I know how to find these sums for continuous functions but I don't understand how they work for discontinuous functions. I'm getting the Riemann sums as $U(f,P)=\frac{3}{4}$ and $L(f,P)=\frac{1}{4}$ but this seems to disregard when $x$ is irrational.

Let $f(x)$ on $[0,1]$ be defined by

\begin{equation} f(x)= \left\{ \begin{array}{cc} x & \text{if} & x \quad \text{rational}\\\\ 0 & \text{if} & x \quad \text{irrational}\\ \end{array} \right. \end{equation}

Find $U(f,P)$ and $L(f,P)$ where P is the partition $\left\{0,\displaystyle\frac{1}{2}, 1\right\}$


The piecewise function is a test for rationality.

The lower sum of some function f with respect to its partition P, $L(P,f)$ is defined as the sum of all non overlapping rectangular units contained by the function's area and the line $y=0$, created by partitioning some bounded interval.

If we define $m_i=inf\left\{f(x):x\in [x_{i-1},x_i]\right\}$ for $i = 1,2,...,n$, then the lower sum $L(P,f)$ is defined as:

$$\sum_{k=1}^nm_i(x_i-x_{i-1}) $$

So, considering your given function, x takes on irrational values much more often than it does rational, as the reals is more densely covered with irrationals than rationales. So $L(P,f)=0$

If we define $M_i=sup\left\{f(x):x\in [x_{i-1},x_i]\right\}$ for $i = 1,2,...,n$, then the upper sum $U(P,f)$ is defined as:

$$\sum_{k=1}^nM_i(x_i-x_{i-1}) $$

When x is rational, its mapping $x\rightarrow x$ has identical input and output function values. This is analogous to the function $f(x)=x$, for $x\in \mathbb{Q}.$

So if we partition a set into two subintervals with three distinct elements $P=\left\{0,\frac 12, 1\right\}$ and because x is bounded by the interval $[0,1]$ as specified, the upper sum is as follows:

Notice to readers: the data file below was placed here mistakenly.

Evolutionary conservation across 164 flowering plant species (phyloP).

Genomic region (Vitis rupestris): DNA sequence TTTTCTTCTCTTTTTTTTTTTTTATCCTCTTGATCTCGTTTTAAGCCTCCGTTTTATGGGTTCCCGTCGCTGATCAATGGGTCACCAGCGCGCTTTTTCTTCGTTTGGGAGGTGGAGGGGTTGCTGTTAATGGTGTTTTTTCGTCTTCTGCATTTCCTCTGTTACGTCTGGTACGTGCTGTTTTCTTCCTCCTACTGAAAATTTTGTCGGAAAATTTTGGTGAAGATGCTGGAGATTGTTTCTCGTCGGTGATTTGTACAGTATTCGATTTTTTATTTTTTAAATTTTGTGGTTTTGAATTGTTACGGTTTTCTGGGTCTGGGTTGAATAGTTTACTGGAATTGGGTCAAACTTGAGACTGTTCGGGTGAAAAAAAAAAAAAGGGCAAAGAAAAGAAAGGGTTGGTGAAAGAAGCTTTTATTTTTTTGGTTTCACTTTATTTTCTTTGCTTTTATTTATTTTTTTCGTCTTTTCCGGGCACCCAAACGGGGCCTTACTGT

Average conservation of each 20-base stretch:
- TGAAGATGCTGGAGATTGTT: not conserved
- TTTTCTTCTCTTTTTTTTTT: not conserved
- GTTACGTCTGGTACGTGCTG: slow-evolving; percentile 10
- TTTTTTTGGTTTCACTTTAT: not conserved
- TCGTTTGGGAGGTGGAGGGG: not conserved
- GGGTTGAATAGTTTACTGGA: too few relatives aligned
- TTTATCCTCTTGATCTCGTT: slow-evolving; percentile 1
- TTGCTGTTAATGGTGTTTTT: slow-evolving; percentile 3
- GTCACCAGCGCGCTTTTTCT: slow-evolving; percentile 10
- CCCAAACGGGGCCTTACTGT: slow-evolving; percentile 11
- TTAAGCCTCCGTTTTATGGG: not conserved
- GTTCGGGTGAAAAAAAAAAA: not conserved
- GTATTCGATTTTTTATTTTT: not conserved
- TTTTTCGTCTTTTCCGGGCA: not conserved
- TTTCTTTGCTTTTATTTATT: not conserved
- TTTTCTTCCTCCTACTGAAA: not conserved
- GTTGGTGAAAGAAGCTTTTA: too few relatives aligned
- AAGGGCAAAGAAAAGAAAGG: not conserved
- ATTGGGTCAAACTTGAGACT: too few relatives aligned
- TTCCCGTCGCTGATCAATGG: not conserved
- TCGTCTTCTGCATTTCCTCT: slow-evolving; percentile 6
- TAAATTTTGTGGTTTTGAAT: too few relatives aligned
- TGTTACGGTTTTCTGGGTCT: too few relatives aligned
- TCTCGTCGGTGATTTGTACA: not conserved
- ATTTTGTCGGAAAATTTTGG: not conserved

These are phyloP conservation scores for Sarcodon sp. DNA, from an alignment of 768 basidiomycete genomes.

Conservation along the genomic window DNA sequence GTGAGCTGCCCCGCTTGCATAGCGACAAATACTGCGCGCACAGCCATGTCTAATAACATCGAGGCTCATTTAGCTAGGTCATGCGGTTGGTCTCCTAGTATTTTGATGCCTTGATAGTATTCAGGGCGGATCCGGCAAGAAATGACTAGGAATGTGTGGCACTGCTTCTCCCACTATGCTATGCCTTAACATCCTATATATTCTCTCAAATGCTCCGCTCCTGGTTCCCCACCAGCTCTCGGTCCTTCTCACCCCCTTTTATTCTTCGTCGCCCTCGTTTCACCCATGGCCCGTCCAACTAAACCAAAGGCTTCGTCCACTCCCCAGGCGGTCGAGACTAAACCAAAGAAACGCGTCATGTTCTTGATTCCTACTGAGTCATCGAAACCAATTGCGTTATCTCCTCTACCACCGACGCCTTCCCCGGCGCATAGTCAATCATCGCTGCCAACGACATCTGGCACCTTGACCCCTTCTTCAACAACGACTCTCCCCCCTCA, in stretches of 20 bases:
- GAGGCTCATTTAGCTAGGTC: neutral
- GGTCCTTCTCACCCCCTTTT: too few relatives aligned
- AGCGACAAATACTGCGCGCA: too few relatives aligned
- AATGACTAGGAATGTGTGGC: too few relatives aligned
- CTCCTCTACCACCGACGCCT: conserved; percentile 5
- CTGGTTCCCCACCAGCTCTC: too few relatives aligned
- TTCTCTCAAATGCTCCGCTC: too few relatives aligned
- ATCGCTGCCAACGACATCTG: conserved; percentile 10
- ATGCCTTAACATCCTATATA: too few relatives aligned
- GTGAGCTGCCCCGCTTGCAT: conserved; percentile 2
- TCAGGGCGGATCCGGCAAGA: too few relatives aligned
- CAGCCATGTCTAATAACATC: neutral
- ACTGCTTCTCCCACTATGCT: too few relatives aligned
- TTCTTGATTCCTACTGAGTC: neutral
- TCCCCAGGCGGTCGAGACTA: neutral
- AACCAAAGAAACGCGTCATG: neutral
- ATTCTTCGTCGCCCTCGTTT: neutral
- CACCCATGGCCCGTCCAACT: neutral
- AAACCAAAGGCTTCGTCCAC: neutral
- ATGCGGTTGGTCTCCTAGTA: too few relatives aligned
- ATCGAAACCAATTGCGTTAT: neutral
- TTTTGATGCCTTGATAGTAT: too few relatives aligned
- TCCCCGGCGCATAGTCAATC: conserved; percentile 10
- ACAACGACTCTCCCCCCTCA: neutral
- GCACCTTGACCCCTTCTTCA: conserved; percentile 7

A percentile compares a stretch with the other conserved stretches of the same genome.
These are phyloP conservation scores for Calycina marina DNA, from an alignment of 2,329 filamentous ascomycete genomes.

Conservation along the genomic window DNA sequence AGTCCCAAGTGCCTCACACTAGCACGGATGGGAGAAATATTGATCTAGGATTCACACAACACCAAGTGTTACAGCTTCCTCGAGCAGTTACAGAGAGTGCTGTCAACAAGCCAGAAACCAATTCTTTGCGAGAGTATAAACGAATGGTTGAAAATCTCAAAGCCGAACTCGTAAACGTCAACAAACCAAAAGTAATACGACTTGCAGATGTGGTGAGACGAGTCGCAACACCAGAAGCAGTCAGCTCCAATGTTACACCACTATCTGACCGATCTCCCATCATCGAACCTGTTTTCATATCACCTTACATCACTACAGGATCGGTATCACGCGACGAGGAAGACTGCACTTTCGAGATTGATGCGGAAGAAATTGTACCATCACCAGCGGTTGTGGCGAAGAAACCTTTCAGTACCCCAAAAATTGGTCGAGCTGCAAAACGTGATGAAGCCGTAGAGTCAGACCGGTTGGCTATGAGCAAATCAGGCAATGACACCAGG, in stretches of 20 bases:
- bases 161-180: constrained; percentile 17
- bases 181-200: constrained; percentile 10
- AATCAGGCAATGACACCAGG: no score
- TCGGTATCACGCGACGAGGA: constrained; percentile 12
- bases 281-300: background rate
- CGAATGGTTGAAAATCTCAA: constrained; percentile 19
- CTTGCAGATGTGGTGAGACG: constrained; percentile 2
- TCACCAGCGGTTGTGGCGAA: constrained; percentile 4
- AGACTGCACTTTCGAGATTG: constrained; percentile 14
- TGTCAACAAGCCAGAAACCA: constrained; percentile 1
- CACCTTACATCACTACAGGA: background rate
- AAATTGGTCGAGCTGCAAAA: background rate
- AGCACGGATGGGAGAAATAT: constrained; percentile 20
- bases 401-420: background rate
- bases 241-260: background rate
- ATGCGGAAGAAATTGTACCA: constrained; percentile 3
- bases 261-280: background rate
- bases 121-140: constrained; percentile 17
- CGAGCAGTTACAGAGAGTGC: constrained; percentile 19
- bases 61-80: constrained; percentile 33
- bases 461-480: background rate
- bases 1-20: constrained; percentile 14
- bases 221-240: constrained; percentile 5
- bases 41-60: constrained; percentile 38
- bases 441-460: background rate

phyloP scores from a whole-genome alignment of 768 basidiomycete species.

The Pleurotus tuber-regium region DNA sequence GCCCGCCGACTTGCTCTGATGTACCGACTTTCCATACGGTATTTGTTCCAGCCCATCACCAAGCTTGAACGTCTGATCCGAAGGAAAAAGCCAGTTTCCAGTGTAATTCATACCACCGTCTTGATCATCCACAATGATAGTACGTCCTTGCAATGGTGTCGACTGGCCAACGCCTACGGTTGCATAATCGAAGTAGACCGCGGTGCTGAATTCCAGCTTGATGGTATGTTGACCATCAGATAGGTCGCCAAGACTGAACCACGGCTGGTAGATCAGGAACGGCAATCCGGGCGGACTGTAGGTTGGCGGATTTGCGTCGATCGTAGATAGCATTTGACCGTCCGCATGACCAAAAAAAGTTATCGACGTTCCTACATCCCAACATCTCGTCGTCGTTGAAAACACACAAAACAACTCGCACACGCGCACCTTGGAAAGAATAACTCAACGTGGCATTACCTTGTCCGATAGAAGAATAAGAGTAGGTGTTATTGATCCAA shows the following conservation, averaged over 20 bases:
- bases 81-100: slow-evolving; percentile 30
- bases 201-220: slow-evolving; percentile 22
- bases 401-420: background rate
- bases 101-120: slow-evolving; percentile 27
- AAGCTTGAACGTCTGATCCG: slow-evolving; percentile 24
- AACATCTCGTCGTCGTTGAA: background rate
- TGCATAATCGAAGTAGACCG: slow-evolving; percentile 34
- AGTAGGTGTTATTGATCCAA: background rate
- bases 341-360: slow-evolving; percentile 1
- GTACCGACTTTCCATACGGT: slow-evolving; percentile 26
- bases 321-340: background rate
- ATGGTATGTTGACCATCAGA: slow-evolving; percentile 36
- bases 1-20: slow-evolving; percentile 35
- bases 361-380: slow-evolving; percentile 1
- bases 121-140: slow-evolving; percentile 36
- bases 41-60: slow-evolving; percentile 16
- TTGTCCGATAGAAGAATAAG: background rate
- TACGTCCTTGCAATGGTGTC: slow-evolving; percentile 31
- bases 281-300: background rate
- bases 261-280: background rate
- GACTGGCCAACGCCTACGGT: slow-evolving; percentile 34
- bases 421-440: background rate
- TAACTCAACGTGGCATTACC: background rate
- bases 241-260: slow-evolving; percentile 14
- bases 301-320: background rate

$$U(P,f)=\sum_{k=1}^nM_i(x_i-x_{i-1}) =1(1- \frac 12)+ \frac 12(\frac 12-0)=\frac 34.$$ The upper sum takes on this value for the specified partition, because when x is rational, the function increases monotonically on the interval $[0,1]$.


Why do you say L = 1/4? You need to find inf f(x) for x in those intervals. f(x) =0 whenever x is irrational, and there are irrational numbers in there, so the inf has to be $\leq 0$. In this case it is 0, and so L=0.

  • $\begingroup$ This was the part I was not understanding because m1 would be inf f(x) such that x is in [0,1/2] and m2 would be inf f(x) such that x is in [1/2,1]. Delta xi is 1/2. So wouldn't you get L=0(1/2) + 1/2(1/2) = 1/4? $\endgroup$ – pmk1007 Apr 6 '17 at 2:34
  • $\begingroup$ You want to find inf f(x) for x in the interval, not x itself. f(x) takes on the value 0 when x is between 1/2 and 1, at every irrational x in the interval. So the inf is 0. $\endgroup$ – user2697520 Apr 6 '17 at 2:37
  • $\begingroup$ Okay I get it now. So would the sup f(x) then be 1? $\endgroup$ – pmk1007 Apr 6 '17 at 2:41
  • $\begingroup$ No, since f(x) = x, not 1. The sup will be the largest rational number in the interval. It is really 3/4 like you had. $\endgroup$ – user2697520 Apr 6 '17 at 11:23

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